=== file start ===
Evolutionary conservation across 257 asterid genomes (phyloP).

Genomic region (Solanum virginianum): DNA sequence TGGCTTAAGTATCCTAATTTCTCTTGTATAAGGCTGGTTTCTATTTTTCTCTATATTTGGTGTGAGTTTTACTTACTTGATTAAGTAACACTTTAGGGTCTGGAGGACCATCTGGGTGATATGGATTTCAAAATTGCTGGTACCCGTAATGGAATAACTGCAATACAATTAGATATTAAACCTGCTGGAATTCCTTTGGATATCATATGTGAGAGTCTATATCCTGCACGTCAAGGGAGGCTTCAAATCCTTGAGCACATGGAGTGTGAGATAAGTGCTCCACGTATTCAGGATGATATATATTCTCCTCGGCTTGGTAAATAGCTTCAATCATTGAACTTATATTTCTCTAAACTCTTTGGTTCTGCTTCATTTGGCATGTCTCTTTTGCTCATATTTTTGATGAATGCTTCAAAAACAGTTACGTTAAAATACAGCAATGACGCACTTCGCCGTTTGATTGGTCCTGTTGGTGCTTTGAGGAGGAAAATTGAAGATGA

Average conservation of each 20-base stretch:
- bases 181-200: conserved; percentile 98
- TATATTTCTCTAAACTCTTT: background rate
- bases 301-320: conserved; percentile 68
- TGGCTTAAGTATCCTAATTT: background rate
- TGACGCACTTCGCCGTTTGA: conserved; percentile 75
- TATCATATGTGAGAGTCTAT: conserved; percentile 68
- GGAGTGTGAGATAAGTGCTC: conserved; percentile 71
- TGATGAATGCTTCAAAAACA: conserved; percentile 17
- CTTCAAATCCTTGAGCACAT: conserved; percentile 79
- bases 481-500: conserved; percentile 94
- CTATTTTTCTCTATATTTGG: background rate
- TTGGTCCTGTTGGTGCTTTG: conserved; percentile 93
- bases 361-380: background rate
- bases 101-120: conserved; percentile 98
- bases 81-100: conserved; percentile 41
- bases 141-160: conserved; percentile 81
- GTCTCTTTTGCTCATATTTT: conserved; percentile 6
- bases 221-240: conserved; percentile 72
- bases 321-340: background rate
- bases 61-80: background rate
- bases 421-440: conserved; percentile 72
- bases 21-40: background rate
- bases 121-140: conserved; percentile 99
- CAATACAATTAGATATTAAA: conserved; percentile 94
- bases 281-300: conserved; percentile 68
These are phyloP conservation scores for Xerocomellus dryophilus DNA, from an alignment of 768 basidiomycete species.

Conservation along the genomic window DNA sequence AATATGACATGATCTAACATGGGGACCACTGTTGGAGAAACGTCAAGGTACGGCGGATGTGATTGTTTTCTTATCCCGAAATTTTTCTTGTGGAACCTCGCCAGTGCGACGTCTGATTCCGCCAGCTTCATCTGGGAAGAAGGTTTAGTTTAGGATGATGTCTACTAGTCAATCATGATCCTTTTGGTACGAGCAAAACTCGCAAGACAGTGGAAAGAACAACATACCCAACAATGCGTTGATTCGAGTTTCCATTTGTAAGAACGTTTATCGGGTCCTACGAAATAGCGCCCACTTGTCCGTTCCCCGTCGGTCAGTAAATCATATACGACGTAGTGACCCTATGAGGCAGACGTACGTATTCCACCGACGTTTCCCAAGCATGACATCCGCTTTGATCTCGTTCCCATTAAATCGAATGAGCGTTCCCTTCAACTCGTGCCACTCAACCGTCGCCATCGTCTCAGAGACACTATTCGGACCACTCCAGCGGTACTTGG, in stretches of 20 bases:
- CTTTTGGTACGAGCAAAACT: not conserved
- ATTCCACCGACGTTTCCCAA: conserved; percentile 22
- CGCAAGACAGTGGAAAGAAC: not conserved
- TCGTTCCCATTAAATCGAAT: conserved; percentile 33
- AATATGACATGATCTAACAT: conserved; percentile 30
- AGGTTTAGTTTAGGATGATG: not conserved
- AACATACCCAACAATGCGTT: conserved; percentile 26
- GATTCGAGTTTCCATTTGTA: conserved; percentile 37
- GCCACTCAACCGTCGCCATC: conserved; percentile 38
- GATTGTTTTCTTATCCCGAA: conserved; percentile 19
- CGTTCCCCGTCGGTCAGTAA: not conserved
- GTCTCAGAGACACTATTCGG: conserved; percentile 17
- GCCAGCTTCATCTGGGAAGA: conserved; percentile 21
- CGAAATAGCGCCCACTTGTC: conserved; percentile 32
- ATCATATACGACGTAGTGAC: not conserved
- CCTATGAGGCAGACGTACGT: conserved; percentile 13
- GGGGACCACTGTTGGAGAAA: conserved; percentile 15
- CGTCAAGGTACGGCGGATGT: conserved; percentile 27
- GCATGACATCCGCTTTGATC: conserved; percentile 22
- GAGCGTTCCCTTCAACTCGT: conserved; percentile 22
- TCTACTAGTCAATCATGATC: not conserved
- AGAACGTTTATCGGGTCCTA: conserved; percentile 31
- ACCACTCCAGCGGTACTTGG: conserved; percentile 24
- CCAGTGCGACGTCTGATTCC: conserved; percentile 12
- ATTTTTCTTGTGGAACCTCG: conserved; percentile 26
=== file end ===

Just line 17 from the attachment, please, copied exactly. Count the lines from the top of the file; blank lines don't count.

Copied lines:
- bases 101-120: conserved; percentile 98